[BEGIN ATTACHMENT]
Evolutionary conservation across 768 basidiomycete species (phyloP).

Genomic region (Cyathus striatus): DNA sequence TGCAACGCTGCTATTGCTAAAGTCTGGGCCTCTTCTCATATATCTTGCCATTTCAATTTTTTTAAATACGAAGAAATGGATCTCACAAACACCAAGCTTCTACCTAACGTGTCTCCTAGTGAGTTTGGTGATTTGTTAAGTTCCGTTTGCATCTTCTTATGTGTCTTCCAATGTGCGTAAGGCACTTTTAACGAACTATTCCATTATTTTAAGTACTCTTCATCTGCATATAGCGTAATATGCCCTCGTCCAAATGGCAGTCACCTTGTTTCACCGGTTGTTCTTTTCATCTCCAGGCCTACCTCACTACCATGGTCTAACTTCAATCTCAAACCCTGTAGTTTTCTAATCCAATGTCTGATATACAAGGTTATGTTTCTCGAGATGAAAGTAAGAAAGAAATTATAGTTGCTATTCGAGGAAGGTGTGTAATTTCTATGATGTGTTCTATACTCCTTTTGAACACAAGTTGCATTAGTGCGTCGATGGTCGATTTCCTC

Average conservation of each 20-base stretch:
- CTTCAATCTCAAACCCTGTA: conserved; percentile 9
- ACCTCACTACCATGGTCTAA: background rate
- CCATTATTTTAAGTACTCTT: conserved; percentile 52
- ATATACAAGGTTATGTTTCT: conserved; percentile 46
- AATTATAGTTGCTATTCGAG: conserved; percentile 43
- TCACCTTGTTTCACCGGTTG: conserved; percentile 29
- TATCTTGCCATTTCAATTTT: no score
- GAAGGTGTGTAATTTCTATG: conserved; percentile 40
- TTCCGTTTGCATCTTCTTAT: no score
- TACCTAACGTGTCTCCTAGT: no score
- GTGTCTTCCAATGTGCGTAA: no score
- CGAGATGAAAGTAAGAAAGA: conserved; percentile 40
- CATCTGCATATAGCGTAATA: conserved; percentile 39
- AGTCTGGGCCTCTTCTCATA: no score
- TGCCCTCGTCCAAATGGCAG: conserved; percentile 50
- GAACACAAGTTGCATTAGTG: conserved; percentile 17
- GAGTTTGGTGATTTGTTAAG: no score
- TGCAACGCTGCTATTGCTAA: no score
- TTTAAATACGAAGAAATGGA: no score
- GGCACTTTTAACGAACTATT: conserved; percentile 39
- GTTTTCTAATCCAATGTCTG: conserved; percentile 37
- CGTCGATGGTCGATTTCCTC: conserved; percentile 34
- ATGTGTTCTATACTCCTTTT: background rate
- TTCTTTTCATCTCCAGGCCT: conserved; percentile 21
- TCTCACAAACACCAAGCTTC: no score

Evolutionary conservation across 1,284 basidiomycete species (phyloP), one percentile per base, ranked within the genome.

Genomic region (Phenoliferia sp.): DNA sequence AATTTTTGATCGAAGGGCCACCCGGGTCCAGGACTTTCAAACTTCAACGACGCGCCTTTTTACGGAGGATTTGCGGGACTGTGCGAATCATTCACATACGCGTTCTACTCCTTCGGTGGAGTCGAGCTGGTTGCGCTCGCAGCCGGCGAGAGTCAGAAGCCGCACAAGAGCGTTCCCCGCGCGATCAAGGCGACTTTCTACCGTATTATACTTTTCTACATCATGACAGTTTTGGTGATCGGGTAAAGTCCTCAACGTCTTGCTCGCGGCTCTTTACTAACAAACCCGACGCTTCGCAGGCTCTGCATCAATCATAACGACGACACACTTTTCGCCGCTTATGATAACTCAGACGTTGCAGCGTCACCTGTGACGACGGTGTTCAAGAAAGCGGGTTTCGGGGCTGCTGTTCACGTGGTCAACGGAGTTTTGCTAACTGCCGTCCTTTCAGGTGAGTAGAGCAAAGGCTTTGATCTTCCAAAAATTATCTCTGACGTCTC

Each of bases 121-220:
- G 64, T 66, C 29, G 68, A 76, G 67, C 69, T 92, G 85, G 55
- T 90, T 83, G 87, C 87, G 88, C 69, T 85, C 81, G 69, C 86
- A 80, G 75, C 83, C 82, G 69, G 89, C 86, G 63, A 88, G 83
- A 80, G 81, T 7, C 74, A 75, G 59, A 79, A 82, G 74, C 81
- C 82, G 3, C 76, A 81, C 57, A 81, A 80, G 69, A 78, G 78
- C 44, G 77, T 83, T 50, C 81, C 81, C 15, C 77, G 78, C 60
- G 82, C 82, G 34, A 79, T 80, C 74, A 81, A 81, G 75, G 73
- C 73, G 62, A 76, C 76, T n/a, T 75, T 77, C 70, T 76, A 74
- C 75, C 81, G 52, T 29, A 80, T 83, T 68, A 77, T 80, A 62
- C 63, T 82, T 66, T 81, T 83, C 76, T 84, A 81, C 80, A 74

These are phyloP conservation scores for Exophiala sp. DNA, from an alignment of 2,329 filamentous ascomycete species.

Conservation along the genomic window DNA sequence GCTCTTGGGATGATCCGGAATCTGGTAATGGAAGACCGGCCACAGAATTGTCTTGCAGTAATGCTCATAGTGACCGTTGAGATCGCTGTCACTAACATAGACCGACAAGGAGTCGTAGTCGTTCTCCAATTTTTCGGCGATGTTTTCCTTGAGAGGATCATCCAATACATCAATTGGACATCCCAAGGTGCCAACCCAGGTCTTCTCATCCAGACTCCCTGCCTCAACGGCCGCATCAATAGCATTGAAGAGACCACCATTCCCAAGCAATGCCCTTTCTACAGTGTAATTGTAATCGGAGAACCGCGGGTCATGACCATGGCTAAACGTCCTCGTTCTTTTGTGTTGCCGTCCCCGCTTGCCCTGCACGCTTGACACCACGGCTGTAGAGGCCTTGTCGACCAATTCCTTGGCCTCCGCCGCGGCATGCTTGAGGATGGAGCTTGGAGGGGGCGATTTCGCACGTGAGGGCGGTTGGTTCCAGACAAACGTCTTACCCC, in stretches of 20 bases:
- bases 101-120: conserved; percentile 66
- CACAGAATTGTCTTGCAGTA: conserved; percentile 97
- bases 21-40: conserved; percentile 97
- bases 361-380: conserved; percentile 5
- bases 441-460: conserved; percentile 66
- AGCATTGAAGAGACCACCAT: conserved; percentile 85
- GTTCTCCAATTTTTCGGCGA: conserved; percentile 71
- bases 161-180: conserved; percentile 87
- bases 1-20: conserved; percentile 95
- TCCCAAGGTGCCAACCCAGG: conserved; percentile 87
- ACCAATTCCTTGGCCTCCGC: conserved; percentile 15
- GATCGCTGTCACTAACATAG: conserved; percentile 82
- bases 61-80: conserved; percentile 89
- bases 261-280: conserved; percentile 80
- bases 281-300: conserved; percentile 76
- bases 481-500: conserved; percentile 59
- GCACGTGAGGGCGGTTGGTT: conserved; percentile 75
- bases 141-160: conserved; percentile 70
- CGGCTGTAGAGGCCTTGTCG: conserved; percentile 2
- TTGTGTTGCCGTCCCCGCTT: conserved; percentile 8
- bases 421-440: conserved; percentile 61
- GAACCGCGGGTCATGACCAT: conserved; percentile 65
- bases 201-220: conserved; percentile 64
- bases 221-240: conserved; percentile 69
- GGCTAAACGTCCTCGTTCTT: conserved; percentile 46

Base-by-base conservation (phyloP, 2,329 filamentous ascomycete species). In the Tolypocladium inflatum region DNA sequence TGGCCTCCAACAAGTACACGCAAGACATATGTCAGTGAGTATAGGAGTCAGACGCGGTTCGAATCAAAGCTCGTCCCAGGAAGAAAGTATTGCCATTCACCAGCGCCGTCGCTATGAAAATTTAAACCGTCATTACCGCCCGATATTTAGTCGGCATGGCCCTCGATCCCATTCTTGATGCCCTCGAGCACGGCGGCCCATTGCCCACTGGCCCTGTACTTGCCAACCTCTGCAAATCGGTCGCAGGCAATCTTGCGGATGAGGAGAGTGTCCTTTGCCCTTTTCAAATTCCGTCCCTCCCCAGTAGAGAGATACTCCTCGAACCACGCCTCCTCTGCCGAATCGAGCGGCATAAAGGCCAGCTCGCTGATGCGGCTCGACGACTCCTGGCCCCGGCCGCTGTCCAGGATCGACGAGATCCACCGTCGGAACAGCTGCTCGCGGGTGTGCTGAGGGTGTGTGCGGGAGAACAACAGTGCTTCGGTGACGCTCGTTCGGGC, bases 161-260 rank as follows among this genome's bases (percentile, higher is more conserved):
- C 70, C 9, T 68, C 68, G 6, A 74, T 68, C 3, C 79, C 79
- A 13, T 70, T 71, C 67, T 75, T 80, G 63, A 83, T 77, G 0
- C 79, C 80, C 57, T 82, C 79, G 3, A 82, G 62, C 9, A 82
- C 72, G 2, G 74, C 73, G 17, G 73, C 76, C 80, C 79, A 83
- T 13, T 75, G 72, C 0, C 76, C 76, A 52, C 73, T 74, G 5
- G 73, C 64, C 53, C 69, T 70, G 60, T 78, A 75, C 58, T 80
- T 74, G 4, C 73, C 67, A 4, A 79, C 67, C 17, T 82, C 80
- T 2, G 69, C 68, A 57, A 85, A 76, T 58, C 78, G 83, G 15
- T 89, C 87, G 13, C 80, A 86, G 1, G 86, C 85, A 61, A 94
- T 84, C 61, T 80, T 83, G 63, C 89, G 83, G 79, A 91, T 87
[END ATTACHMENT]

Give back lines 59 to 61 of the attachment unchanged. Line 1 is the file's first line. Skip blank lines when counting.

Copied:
- bases 481-500: conserved; percentile 59
- GCACGTGAGGGCGGTTGGTT: conserved; percentile 75
- bases 141-160: conserved; percentile 70